‘Movember’ is in full-swing and workplaces Australia-wide are once again filled with men sporting freshly grown bristly moustaches in the name of charity.
Experts say this is providing a much-needed boost to workplace enthusiasm.
It’s a charitable time of year, with events such as The Sunday Age’s City2Sea held this Sunday also attracting the support of local businesses each year.
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For the past three years, Jim’s Mowing franchisees have been supporting Movember and this year 150 franchisees are pushing an Aussie lawnmower more than 2740km from Hobart to Brisbane.
As well as raising over $23,000 for Movember, which supports research into men’s health issues, Jim’s Mowing divisional manager Greg Puzzolo told SmartCompany taking part in charity also helps team bonding and brings together franchisees from across Australia.
“I initially needed 120 franchisees for the trip, but in the end we actually had to stop franchisees from registering because we had 170, it’s been absolutely amazing,” he says.
“One of the beauties is that because everyone travels together for a day, they get to meet people they’d never get the opportunity to work with otherwise. The bonding and the talking has been fantastic, we talk about business, have a laugh and it’s just been brilliant.”
Puzzolo says supporting the charity has lifted the spirits of the franchisees, while also allowing for networking opportunities.
“The organising was a nightmare for me… but it’s been great for morale,” he says.
“I’ve been on the road for 15 out of 16 days so far and so they’ve gotten get to know me too and they’ve had the engagement… I’ve been able to give the franchisees ideas about different things they can try within the business too.”
The Jim’s Mowing team are walking along the east coast of Australia before completing the trek to Brisbane on November 28, where a party will be thrown to mark the trip’s completion.
Since the trip began in late October, Jim’s Mowing franchises in Melbourne and Tasmania have received an influx of business inquiries.
“It was never our intention to drum up business, it was always about the mow-a-thon, but we have been pretty fortunate and we’ve been featured in either local papers, online, TV or on radio 14 out of 16 days so far,” he says.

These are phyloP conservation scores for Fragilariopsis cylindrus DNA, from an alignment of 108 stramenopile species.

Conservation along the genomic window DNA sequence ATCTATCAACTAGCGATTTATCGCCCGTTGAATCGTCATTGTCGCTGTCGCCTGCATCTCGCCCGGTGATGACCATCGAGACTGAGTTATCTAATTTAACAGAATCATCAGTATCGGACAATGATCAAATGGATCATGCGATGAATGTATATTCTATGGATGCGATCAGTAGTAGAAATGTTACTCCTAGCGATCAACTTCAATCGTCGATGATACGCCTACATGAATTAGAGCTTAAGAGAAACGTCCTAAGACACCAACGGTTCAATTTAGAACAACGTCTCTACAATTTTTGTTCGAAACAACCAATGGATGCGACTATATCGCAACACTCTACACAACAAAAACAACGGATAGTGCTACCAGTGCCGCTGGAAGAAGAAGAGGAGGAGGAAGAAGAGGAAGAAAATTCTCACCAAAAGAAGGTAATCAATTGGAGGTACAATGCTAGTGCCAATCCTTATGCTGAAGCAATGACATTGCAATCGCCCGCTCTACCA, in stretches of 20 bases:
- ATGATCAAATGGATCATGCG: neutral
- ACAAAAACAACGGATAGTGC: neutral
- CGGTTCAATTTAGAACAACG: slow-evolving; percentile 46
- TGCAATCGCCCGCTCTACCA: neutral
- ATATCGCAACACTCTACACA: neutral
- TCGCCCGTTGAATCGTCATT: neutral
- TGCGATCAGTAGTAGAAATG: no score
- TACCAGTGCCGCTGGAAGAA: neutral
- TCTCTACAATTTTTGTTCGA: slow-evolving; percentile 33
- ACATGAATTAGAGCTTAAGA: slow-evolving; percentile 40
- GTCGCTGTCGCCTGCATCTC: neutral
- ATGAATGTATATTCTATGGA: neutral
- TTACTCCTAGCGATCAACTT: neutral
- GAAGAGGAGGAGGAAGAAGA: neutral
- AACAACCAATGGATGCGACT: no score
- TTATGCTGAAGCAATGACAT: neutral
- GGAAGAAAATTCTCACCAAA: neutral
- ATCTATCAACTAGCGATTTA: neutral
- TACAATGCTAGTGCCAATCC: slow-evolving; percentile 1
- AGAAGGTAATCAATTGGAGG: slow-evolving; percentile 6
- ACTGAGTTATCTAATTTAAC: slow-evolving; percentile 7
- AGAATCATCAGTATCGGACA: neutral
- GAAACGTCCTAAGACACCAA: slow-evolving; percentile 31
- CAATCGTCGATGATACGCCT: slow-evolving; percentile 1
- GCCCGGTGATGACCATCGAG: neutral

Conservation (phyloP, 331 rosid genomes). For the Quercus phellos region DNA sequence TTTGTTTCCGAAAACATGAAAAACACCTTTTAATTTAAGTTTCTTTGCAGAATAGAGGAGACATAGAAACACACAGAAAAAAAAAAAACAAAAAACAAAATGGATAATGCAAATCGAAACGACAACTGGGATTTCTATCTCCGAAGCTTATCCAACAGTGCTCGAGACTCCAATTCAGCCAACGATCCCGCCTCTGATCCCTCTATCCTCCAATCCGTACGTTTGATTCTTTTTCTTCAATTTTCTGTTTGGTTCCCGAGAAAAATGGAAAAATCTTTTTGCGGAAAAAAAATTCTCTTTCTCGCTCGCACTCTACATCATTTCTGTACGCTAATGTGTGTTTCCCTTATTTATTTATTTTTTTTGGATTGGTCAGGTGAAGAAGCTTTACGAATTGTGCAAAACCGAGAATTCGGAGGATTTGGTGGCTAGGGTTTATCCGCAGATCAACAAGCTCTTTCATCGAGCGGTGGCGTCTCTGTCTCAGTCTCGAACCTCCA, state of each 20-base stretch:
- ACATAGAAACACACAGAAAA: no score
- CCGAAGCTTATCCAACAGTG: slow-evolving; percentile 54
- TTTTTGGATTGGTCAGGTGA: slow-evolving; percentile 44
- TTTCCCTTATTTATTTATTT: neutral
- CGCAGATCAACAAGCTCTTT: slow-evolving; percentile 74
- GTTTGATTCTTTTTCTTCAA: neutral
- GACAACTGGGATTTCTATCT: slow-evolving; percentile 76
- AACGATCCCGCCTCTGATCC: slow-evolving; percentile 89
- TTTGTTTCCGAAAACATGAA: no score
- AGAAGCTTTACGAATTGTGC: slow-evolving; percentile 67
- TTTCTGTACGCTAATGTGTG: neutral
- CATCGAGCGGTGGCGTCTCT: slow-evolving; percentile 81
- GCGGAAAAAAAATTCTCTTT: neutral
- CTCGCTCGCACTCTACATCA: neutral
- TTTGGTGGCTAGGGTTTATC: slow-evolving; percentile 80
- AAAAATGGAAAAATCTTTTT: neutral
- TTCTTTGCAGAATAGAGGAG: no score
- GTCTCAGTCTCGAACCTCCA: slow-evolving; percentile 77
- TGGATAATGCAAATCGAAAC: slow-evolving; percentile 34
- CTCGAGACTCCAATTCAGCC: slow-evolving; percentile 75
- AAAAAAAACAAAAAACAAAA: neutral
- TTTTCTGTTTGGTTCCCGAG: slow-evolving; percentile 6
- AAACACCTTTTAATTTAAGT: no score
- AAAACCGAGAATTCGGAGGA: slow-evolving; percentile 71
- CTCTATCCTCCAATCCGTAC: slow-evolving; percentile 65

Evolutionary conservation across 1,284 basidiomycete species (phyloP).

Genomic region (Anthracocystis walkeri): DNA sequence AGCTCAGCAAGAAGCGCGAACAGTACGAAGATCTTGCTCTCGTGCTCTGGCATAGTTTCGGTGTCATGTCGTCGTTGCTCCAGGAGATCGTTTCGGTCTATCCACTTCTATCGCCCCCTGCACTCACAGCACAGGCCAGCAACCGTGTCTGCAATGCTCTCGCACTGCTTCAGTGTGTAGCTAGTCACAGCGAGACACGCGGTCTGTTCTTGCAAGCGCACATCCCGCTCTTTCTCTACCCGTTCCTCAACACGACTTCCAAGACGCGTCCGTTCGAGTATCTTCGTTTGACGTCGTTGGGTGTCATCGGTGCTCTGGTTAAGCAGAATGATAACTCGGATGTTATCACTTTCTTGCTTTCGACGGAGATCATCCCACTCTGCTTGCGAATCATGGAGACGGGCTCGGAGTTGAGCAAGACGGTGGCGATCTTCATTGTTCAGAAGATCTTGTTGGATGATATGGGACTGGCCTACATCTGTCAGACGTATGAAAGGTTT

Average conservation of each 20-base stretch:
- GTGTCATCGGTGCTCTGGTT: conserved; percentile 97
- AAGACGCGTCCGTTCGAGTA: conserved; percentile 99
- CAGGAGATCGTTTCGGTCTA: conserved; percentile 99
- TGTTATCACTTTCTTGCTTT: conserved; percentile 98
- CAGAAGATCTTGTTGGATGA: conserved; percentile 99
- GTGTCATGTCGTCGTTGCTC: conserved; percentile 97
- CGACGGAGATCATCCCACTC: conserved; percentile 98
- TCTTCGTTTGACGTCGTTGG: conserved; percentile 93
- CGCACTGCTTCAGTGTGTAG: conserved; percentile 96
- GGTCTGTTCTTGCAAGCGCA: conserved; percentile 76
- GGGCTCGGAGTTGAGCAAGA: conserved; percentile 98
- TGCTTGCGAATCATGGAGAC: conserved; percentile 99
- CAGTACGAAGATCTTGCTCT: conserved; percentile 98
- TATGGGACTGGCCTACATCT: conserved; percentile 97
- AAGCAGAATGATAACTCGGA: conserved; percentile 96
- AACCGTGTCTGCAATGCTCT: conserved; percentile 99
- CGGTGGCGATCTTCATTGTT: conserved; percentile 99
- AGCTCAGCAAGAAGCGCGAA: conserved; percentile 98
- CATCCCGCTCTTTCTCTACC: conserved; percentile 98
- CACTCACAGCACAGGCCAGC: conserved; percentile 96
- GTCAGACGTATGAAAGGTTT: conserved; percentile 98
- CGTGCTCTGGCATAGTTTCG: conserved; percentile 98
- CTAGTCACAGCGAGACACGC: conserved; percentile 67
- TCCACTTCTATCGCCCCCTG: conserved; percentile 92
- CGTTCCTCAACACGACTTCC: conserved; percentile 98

While Jim’s Mowing has been garnering attention, The Physio Co chief executive and author of the Culture is Everything blog, Tristan White, told SmartCompany smaller initiatives can be as effective.
“We have a small budget for our team members who work at aged care facilities to contribute to buying a painting or an initiative happening at the workplace where they work,” he says.
“We have two pieces of artwork from residents at aged care facilities…often a simple gesture to a local cause can have a much greater impact than when it’s a bigger initiative.”
White says getting involved in charity events is a good idea for businesses, but it needs to be done properly.
“There are some rules and criteria around it… It’s really important for it to be appropriate for your business and fits with your business’s values and you need to keep it fresh,” he says.
“It needs to continue to add value to your culture, rather than being a drag for your company to be involved in. If you do the same thing every year it can get repetitive.”
White says The Physio Co took part in Movember for three years, but got to a point where despite loving the charity, the employees weren’t as engaged and enthusiastic about participating.
“We had a few people who were counting down the days until it ended because they’d had enough. People losing energy or enthusiasm is something to look out for,” he says.
Now The Physio Co participates in The Age’s Run Melbourne charity event, which White says has helped improve the health of his employees.
The managing director of Our HR Company, Margaret Harrison, told SmartCompany supporting a cause teaches employees to work towards a single goal.
“Basically it creates a story within the company that they can all grasp onto, giving them one common goal. It gives them practice at gathering around a combined story, kind of like a business strategy,” she says.
Harrison says anything which breaks down barriers between staff is a good thing.
“The older employees in leadership also get off their pedestals and get involved so people get to see them as normal people who are emotionally involved and there isn’t usually much of an opportunity for this,” she says.
“But when you talk about culture it’s not just one thing, it’s a whole lot of small things which connect people. All the little things contribute to company culture.”